Revolutionizing Supply Chain Finance


For this research a study will be conducted to answer whether integrating Blockchain systems to Supply Chain Finance (SCF) with the use of the Internet of Things (IoT) benefit a business's supply chain along with their stakeholders. The focus is on improving SCF platforms with the latest technology. IoT devices have been around the market for some time but year by year it has been improving; however, both Blockchain systems and SCF platforms are new and are part of a niche market. Nevertheless, their potential is huge and disruptive. This chapter reviews from multiple literature sources about each component (supply chain finance, Block chain, Internet of Things) informing this research and how they can benefit from each other with their integration.

Supply Chain Finance

Templar et al. (2016) believes that to figure out the link between supply chain management and financial process, it is critical to first define supply chain management. Templar et al (2016) quotes the meaning of supply chain management from Mentzer et al (2001) as follows:


“The systematic, strategic coordination of the traditional business function and the tactics across these business functions within a particular company and across businesses within the supply chain for the purpose of improving the long-term performance of the individual companies and the supply chain as a whole.”

This explanation confirms the association between the management of an organization’s own supply chain operation and financial process. The definition also highlights the significance of interorganizational connections between supply chain members. This delivers individual organizations an opportunity to seize additional financial benefits such as reduced operating costs by applying vendor managed inventory (VMI) If they can organize initiatives across the business entities that forms the entire supply chain (Templar et al, 2016).

Supply Chain Finance is a method for two or more organizations in a supply chain, including external service providers, to equally create value through means of planning, navigating, and monitoring the flow of financial resources on an interorganizational level (Hoffman, 2005). It is also a set of products and services that a financial establishment offers to enable the management of the physical and information flows of a supply chain (Camerinelli, 2009). The platforms solution represents a blend of technology solutions and financial services that closely connect global value chain anchors, suppliers, financial organizations and very often technology service suppliers. They are meant to improve the effectiveness of financial supply chains by avoiding unfavorable cost shifting and by improving the visibility, availability, delivery, and cost for all global value chain participants (Lamoureux and Evans, 2011). It is the process of enhancing the financial structure and the cash flow within the supply chain (Gomm, 2010). SCF, is an inventive financial solution, it links the bank and capital constricted firms in the supply chain, diminishes the incompatibility risk of supply and demand in the financial flow, and creates value for supply chain with capital restraints (Chen and Hu, 2011). These are a few definitions to help understand SCF; however, the figure below gives a better understanding on the SCF platform mechanism.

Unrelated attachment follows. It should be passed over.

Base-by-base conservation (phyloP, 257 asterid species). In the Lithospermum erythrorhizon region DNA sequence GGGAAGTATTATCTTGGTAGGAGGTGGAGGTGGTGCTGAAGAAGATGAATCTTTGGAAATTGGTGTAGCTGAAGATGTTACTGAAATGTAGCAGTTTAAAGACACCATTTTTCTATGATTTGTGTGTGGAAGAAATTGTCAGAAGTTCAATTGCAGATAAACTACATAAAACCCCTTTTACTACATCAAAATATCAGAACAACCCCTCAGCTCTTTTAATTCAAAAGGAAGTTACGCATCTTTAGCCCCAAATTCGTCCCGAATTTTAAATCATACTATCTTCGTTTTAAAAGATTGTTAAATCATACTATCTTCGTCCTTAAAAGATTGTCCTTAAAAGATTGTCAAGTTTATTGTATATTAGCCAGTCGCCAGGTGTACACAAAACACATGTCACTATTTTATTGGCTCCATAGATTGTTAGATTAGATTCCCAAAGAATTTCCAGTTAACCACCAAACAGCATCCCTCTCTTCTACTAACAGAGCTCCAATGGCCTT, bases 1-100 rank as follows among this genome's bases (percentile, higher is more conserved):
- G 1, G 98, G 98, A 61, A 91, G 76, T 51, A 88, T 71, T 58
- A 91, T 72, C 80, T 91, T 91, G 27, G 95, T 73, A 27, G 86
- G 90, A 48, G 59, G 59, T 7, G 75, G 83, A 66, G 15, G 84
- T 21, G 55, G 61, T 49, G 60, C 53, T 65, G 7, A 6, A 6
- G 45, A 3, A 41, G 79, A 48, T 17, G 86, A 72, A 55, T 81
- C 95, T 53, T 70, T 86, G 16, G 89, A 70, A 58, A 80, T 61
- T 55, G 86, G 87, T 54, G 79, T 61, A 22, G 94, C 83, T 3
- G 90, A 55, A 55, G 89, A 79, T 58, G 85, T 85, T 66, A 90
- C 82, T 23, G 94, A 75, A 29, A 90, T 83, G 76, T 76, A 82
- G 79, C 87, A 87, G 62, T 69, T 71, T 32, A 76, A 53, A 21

scf platform

The supplier (1) invoices the buyer (2) after ordering and fulfilling the order. The buyer goes ahead to approve the supplier’s invoice (3) and subsequently confirming financial institution of the payment once the invoice matures (6). The Financial institution can sell the invoices to the suppliers at a predetermined discount rate receiving the discounted finance provided immediately. As pointed by Randall and Farris (2009), SCF is based on the concept of lowering the financing cost while enhancing effectiveness and efficiency of financing. It facilitates better financing access by suppliers and, for buyers, longer payment terms. Nevertheless, despite posting several clear benefits for both buyers and suppliers, SCF has experienced a slow adoption. According to Wuttke et al. (2016), there is a time lag in introduction by buyers and adoption by potential suppliers.